Our research showed that while there are some concerns, actually, a large proportion of people feel positive about going private and would consider doing so.
51% of people feel very or quite positive about private healthcare, and only 11% have a negative attitude.
Positive sentiment increases significantly among people who’ve used private healthcare. 73% of people who have used private healthcare say they have a positive attitude towards it, with just seven per cent having a negative attitude, and over eight-in-ten people who paid themselves said they thought it was worth the money.
Get ‘em young
So where might there be opportunities to grow and take advantage of these opportunities?
For starters, it might make sense to think about targeting younger potential patients. While nearly two-thirds of people are open to using private health care, this goes up to nearly three-quarters of respondents aged 25-34 (74% of 25-34 and 73% of 18-24 year olds).
The 18- to 24-year-old age group has the largest number of private health care users, with 40% of them having used private healthcare – largely, we believe, for GP appointments, scans and diagnostics.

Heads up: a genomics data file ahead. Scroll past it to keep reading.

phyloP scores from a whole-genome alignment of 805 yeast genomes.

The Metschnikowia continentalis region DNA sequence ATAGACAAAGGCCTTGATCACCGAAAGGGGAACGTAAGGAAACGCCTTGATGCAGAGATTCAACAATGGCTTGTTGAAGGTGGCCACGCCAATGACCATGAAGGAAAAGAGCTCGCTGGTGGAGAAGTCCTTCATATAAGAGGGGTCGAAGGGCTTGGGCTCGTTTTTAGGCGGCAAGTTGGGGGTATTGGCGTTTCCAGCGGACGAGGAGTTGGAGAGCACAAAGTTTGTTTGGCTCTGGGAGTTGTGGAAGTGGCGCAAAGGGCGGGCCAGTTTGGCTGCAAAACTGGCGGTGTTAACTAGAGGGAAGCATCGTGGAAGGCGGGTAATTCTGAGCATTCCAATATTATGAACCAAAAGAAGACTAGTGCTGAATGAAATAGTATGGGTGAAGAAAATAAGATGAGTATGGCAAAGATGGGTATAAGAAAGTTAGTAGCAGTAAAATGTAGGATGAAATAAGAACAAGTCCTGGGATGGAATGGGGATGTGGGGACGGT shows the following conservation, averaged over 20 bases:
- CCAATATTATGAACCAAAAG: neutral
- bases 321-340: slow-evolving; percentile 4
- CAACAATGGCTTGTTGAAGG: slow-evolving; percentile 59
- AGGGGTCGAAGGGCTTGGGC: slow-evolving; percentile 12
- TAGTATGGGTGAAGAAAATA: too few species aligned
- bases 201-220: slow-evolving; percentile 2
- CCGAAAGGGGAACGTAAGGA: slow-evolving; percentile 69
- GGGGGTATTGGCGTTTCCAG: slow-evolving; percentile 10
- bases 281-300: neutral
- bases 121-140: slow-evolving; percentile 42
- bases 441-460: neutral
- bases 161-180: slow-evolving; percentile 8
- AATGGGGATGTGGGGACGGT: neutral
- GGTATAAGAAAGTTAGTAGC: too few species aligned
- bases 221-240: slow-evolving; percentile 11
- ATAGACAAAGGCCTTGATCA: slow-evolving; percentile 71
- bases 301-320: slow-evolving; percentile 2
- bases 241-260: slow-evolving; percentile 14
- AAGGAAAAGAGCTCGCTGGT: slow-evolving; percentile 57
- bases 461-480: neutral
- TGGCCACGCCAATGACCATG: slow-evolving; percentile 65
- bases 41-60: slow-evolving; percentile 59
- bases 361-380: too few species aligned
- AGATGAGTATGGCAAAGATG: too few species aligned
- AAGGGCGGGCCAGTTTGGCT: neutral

Young people are key for the private healthcare industry: 18-24 and 25-34 are the two groups with the largest positivity for the sector, the group that uses it the most and the group with the most amount of people willing to use private healthcare.
From the data, we are able to see that NHS waiting lists for straightforward interactions such as GP visits, scans and mental health support are driving young people towards the private healthcare sector.
Once they are there and they have used it, they are happy with the experience and are more likely to use it again. This is a promising position for the industry to be in, where more young people are using them and more likely to continue to once they have.
Access to information
The data tells us that people do not use private healthcare because they think they could not afford it. But it also shows us that patients lack knowledge about the costs.